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Babies Feel Pain But Why Are They Still Not Given Painkillers For Surgery?

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Several studies that support the idea that babies feel pain- and perhaps to a greater extent than adults- have been published in the 30 years that passed after it was first discovered that surgeons do not administer any pain relief medication to babies that undergo invasive procedures. The American Academy of Pediatrics (AAP) declared in 1987 that it is no longer ethical to perform surgeries on babies without administering an anesthetic but why is it that some medical practitioners still refuse to believe infants can feel and remember pain?

A little over a decade ago, in 2003, a study showed that only a third of infants who undergo invasive procedures are given medicine to relieve pain. In 2014, another study showed that 60 percent of infants are still not given medications to ease their pain.

A 2015 published study performed by researchers from Oxford University and funded by Wellcome Trust titled "fMRI reveals neural activity overlap between adult and infant pain" revealed that the unpopular opinion that babies don't feel pain is actually erroneous and fatally so.

"[...] some people have argued that babies' brains are not developed enough for them to really 'feel' pain, any reaction being just a reflex - our study provides the first really strong evidence that this is not the case," Dr. Rebeccah Slater, lead author of the research, said. Dr. Slater belongs to the Department of Paediatrics in Oxford University.

Isn't It Already 2016?

Most recently, a medical practitioner who wished to remain anonymous revealed that some doctors still hold on the mistaken belief that infants don't feel pain. One doesn't even have to think too long about it to realize how distressing the situation is for the parents and, most especially, for the babies.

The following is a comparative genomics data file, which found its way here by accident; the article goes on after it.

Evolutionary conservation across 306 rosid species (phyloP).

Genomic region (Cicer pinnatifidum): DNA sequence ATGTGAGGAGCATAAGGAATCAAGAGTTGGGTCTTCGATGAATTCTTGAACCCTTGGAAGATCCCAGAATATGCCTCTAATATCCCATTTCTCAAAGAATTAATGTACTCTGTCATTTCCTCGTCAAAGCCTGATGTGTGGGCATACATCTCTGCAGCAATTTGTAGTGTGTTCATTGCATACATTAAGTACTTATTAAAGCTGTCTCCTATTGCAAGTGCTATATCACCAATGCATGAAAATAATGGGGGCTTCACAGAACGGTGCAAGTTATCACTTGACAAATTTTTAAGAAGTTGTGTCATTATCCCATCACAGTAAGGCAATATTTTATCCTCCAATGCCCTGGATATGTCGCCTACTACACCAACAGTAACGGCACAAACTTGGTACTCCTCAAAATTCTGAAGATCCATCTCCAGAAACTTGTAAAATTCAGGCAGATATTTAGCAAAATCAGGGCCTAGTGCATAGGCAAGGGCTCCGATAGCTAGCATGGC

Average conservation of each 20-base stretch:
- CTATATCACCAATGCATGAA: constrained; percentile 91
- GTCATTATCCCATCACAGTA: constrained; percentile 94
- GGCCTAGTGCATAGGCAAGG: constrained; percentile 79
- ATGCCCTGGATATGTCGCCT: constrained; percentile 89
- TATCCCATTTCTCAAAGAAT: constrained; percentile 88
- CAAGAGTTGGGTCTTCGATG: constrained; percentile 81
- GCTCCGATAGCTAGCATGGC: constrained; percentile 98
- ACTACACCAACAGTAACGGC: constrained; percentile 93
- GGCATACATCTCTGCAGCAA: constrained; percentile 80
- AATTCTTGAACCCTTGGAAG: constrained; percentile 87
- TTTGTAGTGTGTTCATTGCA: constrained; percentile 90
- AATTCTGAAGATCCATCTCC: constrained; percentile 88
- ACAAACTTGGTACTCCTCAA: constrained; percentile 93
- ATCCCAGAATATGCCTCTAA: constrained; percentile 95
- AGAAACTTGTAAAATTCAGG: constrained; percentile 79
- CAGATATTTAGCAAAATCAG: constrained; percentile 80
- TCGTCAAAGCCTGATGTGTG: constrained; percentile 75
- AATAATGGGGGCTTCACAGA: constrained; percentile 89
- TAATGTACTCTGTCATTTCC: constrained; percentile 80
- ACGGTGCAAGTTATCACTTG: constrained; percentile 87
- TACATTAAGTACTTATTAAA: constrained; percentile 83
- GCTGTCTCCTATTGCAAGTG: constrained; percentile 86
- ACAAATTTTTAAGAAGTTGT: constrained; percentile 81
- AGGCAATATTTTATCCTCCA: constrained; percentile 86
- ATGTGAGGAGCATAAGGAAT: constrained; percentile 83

"I've heard doctors say that they don't believe babies-especially premature babies-feel pain the same way as adults," the anonymous nurse revealed. To be fair, neonatal doctors have caught on and try to help infants manage pain but the doctors practicing invasive procedure are the ones who reject the idea. "[The] surgeons don't like it [...] They are of the opinion that the procedure doesn't hurt [...]," the nurse added.

"I think these surgeons are not well informed about the nature of pain," Professor Kanwaljeet J. S. Anand from the Stanford University School of Medicine said.

True, administering anesthesia and some other pain medications can be dangerous. Everyone knows that one wrong move by an anesthesiologist can render a full-grown adult paralyzed for life, but to completely dismiss the fact that infants do not feel pain since their bodies are still underdeveloped is an irresponsible stance all the same. 

Do Babies Really Not Remember Pain?

Jolene Philo, a published author who experienced doctors refusing to administer pain medication to her baby first-hand says that the infants who went under the knife but received no anesthetics or pain relief medications tend to develop Post Traumatic Stress Disorder (PTSD) as they grew up. This belief is corroborated by Dr. Louis Tinnin, a therapist at the Intensive Trauma Therapy Institute where Philo's son received treatment. Dr. Tinnin launched a blog about PTSD developed by adults who underwent surgery without an anesthetic as an infant and a screen caption of a portion has been embedded below since the domain is about to expire.

As with everything, the issue can be taken on a case-by-case basis but it is undeniable that there is a need to discard outdated beliefs.

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